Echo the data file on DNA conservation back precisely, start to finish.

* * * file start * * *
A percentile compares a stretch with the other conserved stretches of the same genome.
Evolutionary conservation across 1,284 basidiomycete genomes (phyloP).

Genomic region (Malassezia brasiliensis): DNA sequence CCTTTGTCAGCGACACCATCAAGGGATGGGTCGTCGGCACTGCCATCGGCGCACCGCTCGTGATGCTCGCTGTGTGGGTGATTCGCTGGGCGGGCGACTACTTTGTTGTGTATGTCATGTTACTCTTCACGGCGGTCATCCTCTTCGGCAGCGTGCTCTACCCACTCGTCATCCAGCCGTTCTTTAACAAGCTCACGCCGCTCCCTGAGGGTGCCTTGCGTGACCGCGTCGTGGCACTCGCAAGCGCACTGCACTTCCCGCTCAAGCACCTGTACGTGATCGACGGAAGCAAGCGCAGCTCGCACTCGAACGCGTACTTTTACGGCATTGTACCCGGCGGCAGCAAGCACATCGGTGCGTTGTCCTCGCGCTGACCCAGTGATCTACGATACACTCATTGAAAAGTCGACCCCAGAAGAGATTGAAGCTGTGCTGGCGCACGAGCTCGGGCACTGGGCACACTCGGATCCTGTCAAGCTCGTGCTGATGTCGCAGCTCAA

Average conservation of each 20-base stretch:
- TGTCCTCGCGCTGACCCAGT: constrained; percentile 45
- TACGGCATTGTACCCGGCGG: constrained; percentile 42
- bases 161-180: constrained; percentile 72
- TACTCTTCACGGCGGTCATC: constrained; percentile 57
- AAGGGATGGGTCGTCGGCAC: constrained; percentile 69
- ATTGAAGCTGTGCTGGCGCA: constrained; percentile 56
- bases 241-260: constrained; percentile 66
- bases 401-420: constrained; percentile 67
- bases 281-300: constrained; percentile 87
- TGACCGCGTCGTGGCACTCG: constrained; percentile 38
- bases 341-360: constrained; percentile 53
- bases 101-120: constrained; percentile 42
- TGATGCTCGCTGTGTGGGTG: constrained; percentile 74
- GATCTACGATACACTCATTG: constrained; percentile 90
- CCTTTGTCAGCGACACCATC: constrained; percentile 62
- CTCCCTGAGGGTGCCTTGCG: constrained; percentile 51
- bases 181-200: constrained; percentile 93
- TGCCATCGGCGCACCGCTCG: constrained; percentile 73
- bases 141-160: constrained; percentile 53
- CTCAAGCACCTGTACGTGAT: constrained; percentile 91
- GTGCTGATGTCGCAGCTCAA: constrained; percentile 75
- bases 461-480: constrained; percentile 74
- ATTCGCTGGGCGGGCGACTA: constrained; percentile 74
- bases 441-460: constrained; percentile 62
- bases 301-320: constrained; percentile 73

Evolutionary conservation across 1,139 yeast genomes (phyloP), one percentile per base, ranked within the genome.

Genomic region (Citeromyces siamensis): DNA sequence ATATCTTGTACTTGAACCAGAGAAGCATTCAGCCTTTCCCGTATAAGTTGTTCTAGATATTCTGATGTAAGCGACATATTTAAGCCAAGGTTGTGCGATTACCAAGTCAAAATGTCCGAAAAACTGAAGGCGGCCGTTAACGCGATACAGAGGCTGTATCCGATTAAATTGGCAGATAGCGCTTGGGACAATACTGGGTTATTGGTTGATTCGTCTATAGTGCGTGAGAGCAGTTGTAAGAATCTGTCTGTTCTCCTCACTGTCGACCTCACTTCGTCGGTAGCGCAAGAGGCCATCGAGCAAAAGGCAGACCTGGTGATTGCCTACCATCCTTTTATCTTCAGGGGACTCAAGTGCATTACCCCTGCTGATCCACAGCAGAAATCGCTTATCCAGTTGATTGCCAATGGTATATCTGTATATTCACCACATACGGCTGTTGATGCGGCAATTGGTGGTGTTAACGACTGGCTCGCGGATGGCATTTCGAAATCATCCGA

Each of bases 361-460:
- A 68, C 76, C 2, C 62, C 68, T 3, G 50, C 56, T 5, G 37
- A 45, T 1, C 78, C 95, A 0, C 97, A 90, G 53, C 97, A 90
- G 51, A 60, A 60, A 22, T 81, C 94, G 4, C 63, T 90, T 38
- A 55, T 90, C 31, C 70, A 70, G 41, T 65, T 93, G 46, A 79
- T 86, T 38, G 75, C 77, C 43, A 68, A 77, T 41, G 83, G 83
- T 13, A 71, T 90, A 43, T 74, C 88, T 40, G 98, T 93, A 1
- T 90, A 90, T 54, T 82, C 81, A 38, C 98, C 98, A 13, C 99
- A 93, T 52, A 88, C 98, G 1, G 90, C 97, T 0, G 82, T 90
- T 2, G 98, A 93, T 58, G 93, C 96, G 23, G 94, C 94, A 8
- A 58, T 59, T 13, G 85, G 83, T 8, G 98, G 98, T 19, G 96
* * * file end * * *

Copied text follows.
A percentile compares a stretch with the other conserved stretches of the same genome.
Evolutionary conservation across 1,284 basidiomycete genomes (phyloP).

Genomic region (Malassezia brasiliensis): DNA sequence CCTTTGTCAGCGACACCATCAAGGGATGGGTCGTCGGCACTGCCATCGGCGCACCGCTCGTGATGCTCGCTGTGTGGGTGATTCGCTGGGCGGGCGACTACTTTGTTGTGTATGTCATGTTACTCTTCACGGCGGTCATCCTCTTCGGCAGCGTGCTCTACCCACTCGTCATCCAGCCGTTCTTTAACAAGCTCACGCCGCTCCCTGAGGGTGCCTTGCGTGACCGCGTCGTGGCACTCGCAAGCGCACTGCACTTCCCGCTCAAGCACCTGTACGTGATCGACGGAAGCAAGCGCAGCTCGCACTCGAACGCGTACTTTTACGGCATTGTACCCGGCGGCAGCAAGCACATCGGTGCGTTGTCCTCGCGCTGACCCAGTGATCTACGATACACTCATTGAAAAGTCGACCCCAGAAGAGATTGAAGCTGTGCTGGCGCACGAGCTCGGGCACTGGGCACACTCGGATCCTGTCAAGCTCGTGCTGATGTCGCAGCTCAA

Average conservation of each 20-base stretch:
- TGTCCTCGCGCTGACCCAGT: constrained; percentile 45
- TACGGCATTGTACCCGGCGG: constrained; percentile 42
- bases 161-180: constrained; percentile 72
- TACTCTTCACGGCGGTCATC: constrained; percentile 57
- AAGGGATGGGTCGTCGGCAC: constrained; percentile 69
- ATTGAAGCTGTGCTGGCGCA: constrained; percentile 56
- bases 241-260: constrained; percentile 66
- bases 401-420: constrained; percentile 67
- bases 281-300: constrained; percentile 87
- TGACCGCGTCGTGGCACTCG: constrained; percentile 38
- bases 341-360: constrained; percentile 53
- bases 101-120: constrained; percentile 42
- TGATGCTCGCTGTGTGGGTG: constrained; percentile 74
- GATCTACGATACACTCATTG: constrained; percentile 90
- CCTTTGTCAGCGACACCATC: constrained; percentile 62
- CTCCCTGAGGGTGCCTTGCG: constrained; percentile 51
- bases 181-200: constrained; percentile 93
- TGCCATCGGCGCACCGCTCG: constrained; percentile 73
- bases 141-160: constrained; percentile 53
- CTCAAGCACCTGTACGTGAT: constrained; percentile 91
- GTGCTGATGTCGCAGCTCAA: constrained; percentile 75
- bases 461-480: constrained; percentile 74
- ATTCGCTGGGCGGGCGACTA: constrained; percentile 74
- bases 441-460: constrained; percentile 62
- bases 301-320: constrained; percentile 73

Evolutionary conservation across 1,139 yeast genomes (phyloP), one percentile per base, ranked within the genome.

Genomic region (Citeromyces siamensis): DNA sequence ATATCTTGTACTTGAACCAGAGAAGCATTCAGCCTTTCCCGTATAAGTTGTTCTAGATATTCTGATGTAAGCGACATATTTAAGCCAAGGTTGTGCGATTACCAAGTCAAAATGTCCGAAAAACTGAAGGCGGCCGTTAACGCGATACAGAGGCTGTATCCGATTAAATTGGCAGATAGCGCTTGGGACAATACTGGGTTATTGGTTGATTCGTCTATAGTGCGTGAGAGCAGTTGTAAGAATCTGTCTGTTCTCCTCACTGTCGACCTCACTTCGTCGGTAGCGCAAGAGGCCATCGAGCAAAAGGCAGACCTGGTGATTGCCTACCATCCTTTTATCTTCAGGGGACTCAAGTGCATTACCCCTGCTGATCCACAGCAGAAATCGCTTATCCAGTTGATTGCCAATGGTATATCTGTATATTCACCACATACGGCTGTTGATGCGGCAATTGGTGGTGTTAACGACTGGCTCGCGGATGGCATTTCGAAATCATCCGA

Each of bases 361-460:
- A 68, C 76, C 2, C 62, C 68, T 3, G 50, C 56, T 5, G 37
- A 45, T 1, C 78, C 95, A 0, C 97, A 90, G 53, C 97, A 90
- G 51, A 60, A 60, A 22, T 81, C 94, G 4, C 63, T 90, T 38
- A 55, T 90, C 31, C 70, A 70, G 41, T 65, T 93, G 46, A 79
- T 86, T 38, G 75, C 77, C 43, A 68, A 77, T 41, G 83, G 83
- T 13, A 71, T 90, A 43, T 74, C 88, T 40, G 98, T 93, A 1
- T 90, A 90, T 54, T 82, C 81, A 38, C 98, C 98, A 13, C 99
- A 93, T 52, A 88, C 98, G 1, G 90, C 97, T 0, G 82, T 90
- T 2, G 98, A 93, T 58, G 93, C 96, G 23, G 94, C 94, A 8
- A 58, T 59, T 13, G 85, G 83, T 8, G 98, G 98, T 19, G 96